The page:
Joe Barry Carroll’s appreciation for art isn’t anything new—he began accumulating a collection of artworks after receiving his first NBA check in 1980. In an effort to understand an artist’s process, he picked up a paintbrush himself a little more than five years ago, and he’s been hooked ever since.
But he says the transition into art hasn’t come without criticism, and while he’s sometimes sensitive to comments, he says he’s become confident in his abilities.
“For anyone to say they don’t care what people say, it feels a little disingenuous to me. I do think that what people say will not stop me from doing what I want to do,” Carroll says.
Each painting in the exhibition is paired alongside a narrative written by Carroll.
Although the exhibition showcases a wide variety of artistic styles, curator Michael Crowthers says there’s a cohesive artistic voice that binds the collection.
“We’ve got very abstract work—geometric shapes as well as, next to it, a representational little girl right there at a piano. The fact that they sit on the same wall together and you don’t question it, going, ‘Oh yeah, that’s the same artist for sure,’ that artistic voice is very strong there then,” Crowthers says.
When he paints, Carroll says his original intention is often transformed into an entirely different image. While painting what was supposed to be a depiction of himself, his mother, and his sisters, the artist says he began to reconsider his original plan, and his idea evolved into the abstract work titled Po’.
“And it just became almost impossible to get the four of us on that board, and so I went to something more abstract with it. With each of these, there’s probably like eight or nine layers of painting under them to where I tried to do something that didn’t work and tried again,” Carroll says.
Some of Joe’s paintings have reoccurring themes or images. In a painting titled Man, a yellow sky hangs over a dirt pathway leading to a small white house in the background. This is Joe’s childhood home—a place he says he feels attached to. In Favela, a more abstract representation of the same home, a small patch of white swims amidst an almost completely yellow canvas.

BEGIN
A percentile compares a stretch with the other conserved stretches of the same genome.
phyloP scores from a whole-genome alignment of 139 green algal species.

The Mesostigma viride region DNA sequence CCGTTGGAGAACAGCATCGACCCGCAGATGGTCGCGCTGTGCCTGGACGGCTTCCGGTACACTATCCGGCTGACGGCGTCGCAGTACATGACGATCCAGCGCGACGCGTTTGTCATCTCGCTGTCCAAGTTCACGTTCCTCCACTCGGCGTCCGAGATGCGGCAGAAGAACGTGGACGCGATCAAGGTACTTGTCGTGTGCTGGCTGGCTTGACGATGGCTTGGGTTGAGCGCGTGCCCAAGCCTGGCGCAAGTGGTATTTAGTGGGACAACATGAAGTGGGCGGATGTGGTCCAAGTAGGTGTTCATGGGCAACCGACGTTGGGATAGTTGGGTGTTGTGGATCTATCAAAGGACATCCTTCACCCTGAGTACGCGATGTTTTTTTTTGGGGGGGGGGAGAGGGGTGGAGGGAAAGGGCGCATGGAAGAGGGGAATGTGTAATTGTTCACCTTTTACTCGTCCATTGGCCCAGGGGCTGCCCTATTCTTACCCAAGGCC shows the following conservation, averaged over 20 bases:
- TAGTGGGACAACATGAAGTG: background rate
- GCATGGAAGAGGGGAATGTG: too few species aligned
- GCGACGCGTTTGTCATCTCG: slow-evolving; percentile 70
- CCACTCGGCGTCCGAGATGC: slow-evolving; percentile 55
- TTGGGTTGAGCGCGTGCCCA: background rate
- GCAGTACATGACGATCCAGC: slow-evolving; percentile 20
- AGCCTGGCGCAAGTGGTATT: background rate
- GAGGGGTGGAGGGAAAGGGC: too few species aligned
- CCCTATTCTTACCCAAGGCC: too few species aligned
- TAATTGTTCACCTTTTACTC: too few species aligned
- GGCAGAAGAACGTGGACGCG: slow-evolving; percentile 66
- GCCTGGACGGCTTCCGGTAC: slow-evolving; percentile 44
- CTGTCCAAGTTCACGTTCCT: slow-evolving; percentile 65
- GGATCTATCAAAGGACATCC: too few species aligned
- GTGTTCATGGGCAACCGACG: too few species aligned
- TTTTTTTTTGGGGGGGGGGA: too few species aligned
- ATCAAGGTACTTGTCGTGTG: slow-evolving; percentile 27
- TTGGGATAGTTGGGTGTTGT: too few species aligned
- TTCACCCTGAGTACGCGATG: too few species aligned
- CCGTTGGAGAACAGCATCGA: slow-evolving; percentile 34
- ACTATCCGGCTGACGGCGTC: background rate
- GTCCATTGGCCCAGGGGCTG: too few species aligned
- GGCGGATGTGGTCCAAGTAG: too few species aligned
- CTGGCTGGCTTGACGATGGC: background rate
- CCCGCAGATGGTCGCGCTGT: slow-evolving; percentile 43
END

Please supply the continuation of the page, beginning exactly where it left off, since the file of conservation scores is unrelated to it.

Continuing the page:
Curator Michael Crowthers says museum attendance is up since the exhibits debuted, including by people living outside of the Lafayette area.
“We’ve seen different people come to the museum. For instance, even at the opening reception we had a couple families calling ahead from Illinois making sure that he’d be here to meet them, and we asked, and they had never been here before,” Crowthers says.
The gallery space that neighbors Carroll’s exhibition has on view 32 pieces from The Antonio and Betty Zamora Collection of African Art. This separate exhibition, titled Black American Voices: Shared Culture, Values, and Emotions presents African pieces of art alongside pictures of people from Carroll’s life and a short personal narrative.
The narratives in both exhibits are true accounts of his experiences and the lives of his family and friends, but Carroll says he wants people who view them to reflect more on their own lives than on his.
“But I think the real richness of it all is if they see this piece behind you and say, ‘Oh he reminds me of my cousin,’ and then it sends them into this spiral into their own history and makes them reflect on their own lives,” Carroll says.
And he says he hopes his work will inspire others to create art themselves.
“For practical purposes, people may not explore different things because they have people depending on them, so they have to stay put, but to the extent that you can, I encourage everybody to look inside yourself and maybe dabble in the things that you thought you would always do,” Carroll says.
My View from Seven Feet and Black American Voices: Shared Culture, Values, and Emotions will be on display in the McDonald and East galleries at the Art Museum of Greater Lafayette until December 1.